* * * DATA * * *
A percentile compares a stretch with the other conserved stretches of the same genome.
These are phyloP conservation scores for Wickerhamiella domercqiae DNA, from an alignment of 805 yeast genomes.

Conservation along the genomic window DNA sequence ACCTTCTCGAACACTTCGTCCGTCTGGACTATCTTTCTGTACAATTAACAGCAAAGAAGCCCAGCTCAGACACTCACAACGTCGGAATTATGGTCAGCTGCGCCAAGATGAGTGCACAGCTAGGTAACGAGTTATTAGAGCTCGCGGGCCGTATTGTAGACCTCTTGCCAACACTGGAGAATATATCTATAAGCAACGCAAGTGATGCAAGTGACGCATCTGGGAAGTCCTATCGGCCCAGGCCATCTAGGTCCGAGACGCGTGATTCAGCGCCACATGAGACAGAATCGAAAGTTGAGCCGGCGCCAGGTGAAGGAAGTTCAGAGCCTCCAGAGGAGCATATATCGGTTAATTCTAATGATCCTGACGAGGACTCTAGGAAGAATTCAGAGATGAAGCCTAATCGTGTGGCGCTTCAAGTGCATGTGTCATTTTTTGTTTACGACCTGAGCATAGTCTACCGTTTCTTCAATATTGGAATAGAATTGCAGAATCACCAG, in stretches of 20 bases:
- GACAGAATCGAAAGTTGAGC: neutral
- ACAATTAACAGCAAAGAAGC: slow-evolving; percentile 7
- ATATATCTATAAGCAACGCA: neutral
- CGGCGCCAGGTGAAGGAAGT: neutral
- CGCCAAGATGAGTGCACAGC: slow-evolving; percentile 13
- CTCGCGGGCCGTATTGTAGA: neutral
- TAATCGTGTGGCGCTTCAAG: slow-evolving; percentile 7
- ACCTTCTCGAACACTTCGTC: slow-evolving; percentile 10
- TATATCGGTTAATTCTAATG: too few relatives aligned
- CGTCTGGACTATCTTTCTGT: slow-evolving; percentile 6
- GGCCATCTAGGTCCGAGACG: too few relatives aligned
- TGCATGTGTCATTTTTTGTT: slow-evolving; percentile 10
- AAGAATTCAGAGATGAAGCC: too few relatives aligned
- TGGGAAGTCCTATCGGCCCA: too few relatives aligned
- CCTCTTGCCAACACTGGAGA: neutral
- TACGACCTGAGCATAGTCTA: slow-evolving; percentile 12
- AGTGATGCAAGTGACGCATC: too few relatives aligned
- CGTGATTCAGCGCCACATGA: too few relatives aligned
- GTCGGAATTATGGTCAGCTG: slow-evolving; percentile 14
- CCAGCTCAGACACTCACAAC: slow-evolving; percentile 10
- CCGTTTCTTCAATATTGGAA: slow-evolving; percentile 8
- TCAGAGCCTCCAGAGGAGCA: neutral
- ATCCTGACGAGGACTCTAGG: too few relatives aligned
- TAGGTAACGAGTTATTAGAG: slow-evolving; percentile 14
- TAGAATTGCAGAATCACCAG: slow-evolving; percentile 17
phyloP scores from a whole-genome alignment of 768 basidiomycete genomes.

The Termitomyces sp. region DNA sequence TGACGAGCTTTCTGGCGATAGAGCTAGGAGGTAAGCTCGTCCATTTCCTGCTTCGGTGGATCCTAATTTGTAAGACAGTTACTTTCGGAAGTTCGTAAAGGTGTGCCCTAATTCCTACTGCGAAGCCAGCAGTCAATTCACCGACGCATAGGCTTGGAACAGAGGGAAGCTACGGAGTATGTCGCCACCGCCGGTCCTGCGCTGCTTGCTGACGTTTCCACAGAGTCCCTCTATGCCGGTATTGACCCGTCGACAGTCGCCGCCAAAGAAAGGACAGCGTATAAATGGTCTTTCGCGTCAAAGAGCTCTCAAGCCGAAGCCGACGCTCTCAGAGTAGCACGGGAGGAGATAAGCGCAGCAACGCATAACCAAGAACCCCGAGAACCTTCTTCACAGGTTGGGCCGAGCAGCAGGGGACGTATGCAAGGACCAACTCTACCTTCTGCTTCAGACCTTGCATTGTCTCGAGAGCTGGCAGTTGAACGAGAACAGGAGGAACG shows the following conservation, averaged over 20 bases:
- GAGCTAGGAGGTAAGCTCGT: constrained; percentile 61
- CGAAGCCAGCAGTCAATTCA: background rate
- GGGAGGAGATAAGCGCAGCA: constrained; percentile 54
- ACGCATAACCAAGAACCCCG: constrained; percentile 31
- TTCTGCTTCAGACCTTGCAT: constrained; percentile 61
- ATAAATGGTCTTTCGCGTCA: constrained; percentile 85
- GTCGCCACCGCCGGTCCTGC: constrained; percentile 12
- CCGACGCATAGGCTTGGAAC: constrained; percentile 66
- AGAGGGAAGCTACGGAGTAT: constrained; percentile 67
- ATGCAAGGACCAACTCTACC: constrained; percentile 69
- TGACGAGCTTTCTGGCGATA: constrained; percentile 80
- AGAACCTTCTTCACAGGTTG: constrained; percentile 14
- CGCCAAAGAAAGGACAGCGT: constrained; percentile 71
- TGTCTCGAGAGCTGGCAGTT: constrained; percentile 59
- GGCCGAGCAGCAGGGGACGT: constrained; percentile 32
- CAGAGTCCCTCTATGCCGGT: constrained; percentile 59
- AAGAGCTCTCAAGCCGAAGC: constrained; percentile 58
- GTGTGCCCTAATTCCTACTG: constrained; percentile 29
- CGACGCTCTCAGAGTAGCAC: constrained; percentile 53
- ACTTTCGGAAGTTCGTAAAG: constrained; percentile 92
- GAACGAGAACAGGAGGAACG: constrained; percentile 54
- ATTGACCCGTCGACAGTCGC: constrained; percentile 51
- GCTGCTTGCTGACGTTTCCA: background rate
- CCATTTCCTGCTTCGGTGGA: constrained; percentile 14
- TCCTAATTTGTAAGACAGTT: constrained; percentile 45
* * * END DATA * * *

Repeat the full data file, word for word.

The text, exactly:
A percentile compares a stretch with the other conserved stretches of the same genome.
These are phyloP conservation scores for Wickerhamiella domercqiae DNA, from an alignment of 805 yeast genomes.

Conservation along the genomic window DNA sequence ACCTTCTCGAACACTTCGTCCGTCTGGACTATCTTTCTGTACAATTAACAGCAAAGAAGCCCAGCTCAGACACTCACAACGTCGGAATTATGGTCAGCTGCGCCAAGATGAGTGCACAGCTAGGTAACGAGTTATTAGAGCTCGCGGGCCGTATTGTAGACCTCTTGCCAACACTGGAGAATATATCTATAAGCAACGCAAGTGATGCAAGTGACGCATCTGGGAAGTCCTATCGGCCCAGGCCATCTAGGTCCGAGACGCGTGATTCAGCGCCACATGAGACAGAATCGAAAGTTGAGCCGGCGCCAGGTGAAGGAAGTTCAGAGCCTCCAGAGGAGCATATATCGGTTAATTCTAATGATCCTGACGAGGACTCTAGGAAGAATTCAGAGATGAAGCCTAATCGTGTGGCGCTTCAAGTGCATGTGTCATTTTTTGTTTACGACCTGAGCATAGTCTACCGTTTCTTCAATATTGGAATAGAATTGCAGAATCACCAG, in stretches of 20 bases:
- GACAGAATCGAAAGTTGAGC: neutral
- ACAATTAACAGCAAAGAAGC: slow-evolving; percentile 7
- ATATATCTATAAGCAACGCA: neutral
- CGGCGCCAGGTGAAGGAAGT: neutral
- CGCCAAGATGAGTGCACAGC: slow-evolving; percentile 13
- CTCGCGGGCCGTATTGTAGA: neutral
- TAATCGTGTGGCGCTTCAAG: slow-evolving; percentile 7
- ACCTTCTCGAACACTTCGTC: slow-evolving; percentile 10
- TATATCGGTTAATTCTAATG: too few relatives aligned
- CGTCTGGACTATCTTTCTGT: slow-evolving; percentile 6
- GGCCATCTAGGTCCGAGACG: too few relatives aligned
- TGCATGTGTCATTTTTTGTT: slow-evolving; percentile 10
- AAGAATTCAGAGATGAAGCC: too few relatives aligned
- TGGGAAGTCCTATCGGCCCA: too few relatives aligned
- CCTCTTGCCAACACTGGAGA: neutral
- TACGACCTGAGCATAGTCTA: slow-evolving; percentile 12
- AGTGATGCAAGTGACGCATC: too few relatives aligned
- CGTGATTCAGCGCCACATGA: too few relatives aligned
- GTCGGAATTATGGTCAGCTG: slow-evolving; percentile 14
- CCAGCTCAGACACTCACAAC: slow-evolving; percentile 10
- CCGTTTCTTCAATATTGGAA: slow-evolving; percentile 8
- TCAGAGCCTCCAGAGGAGCA: neutral
- ATCCTGACGAGGACTCTAGG: too few relatives aligned
- TAGGTAACGAGTTATTAGAG: slow-evolving; percentile 14
- TAGAATTGCAGAATCACCAG: slow-evolving; percentile 17
phyloP scores from a whole-genome alignment of 768 basidiomycete genomes.

The Termitomyces sp. region DNA sequence TGACGAGCTTTCTGGCGATAGAGCTAGGAGGTAAGCTCGTCCATTTCCTGCTTCGGTGGATCCTAATTTGTAAGACAGTTACTTTCGGAAGTTCGTAAAGGTGTGCCCTAATTCCTACTGCGAAGCCAGCAGTCAATTCACCGACGCATAGGCTTGGAACAGAGGGAAGCTACGGAGTATGTCGCCACCGCCGGTCCTGCGCTGCTTGCTGACGTTTCCACAGAGTCCCTCTATGCCGGTATTGACCCGTCGACAGTCGCCGCCAAAGAAAGGACAGCGTATAAATGGTCTTTCGCGTCAAAGAGCTCTCAAGCCGAAGCCGACGCTCTCAGAGTAGCACGGGAGGAGATAAGCGCAGCAACGCATAACCAAGAACCCCGAGAACCTTCTTCACAGGTTGGGCCGAGCAGCAGGGGACGTATGCAAGGACCAACTCTACCTTCTGCTTCAGACCTTGCATTGTCTCGAGAGCTGGCAGTTGAACGAGAACAGGAGGAACG shows the following conservation, averaged over 20 bases:
- GAGCTAGGAGGTAAGCTCGT: constrained; percentile 61
- CGAAGCCAGCAGTCAATTCA: background rate
- GGGAGGAGATAAGCGCAGCA: constrained; percentile 54
- ACGCATAACCAAGAACCCCG: constrained; percentile 31
- TTCTGCTTCAGACCTTGCAT: constrained; percentile 61
- ATAAATGGTCTTTCGCGTCA: constrained; percentile 85
- GTCGCCACCGCCGGTCCTGC: constrained; percentile 12
- CCGACGCATAGGCTTGGAAC: constrained; percentile 66
- AGAGGGAAGCTACGGAGTAT: constrained; percentile 67
- ATGCAAGGACCAACTCTACC: constrained; percentile 69
- TGACGAGCTTTCTGGCGATA: constrained; percentile 80
- AGAACCTTCTTCACAGGTTG: constrained; percentile 14
- CGCCAAAGAAAGGACAGCGT: constrained; percentile 71
- TGTCTCGAGAGCTGGCAGTT: constrained; percentile 59
- GGCCGAGCAGCAGGGGACGT: constrained; percentile 32
- CAGAGTCCCTCTATGCCGGT: constrained; percentile 59
- AAGAGCTCTCAAGCCGAAGC: constrained; percentile 58
- GTGTGCCCTAATTCCTACTG: constrained; percentile 29
- CGACGCTCTCAGAGTAGCAC: constrained; percentile 53
- ACTTTCGGAAGTTCGTAAAG: constrained; percentile 92
- GAACGAGAACAGGAGGAACG: constrained; percentile 54
- ATTGACCCGTCGACAGTCGC: constrained; percentile 51
- GCTGCTTGCTGACGTTTCCA: background rate
- CCATTTCCTGCTTCGGTGGA: constrained; percentile 14
- TCCTAATTTGTAAGACAGTT: constrained; percentile 45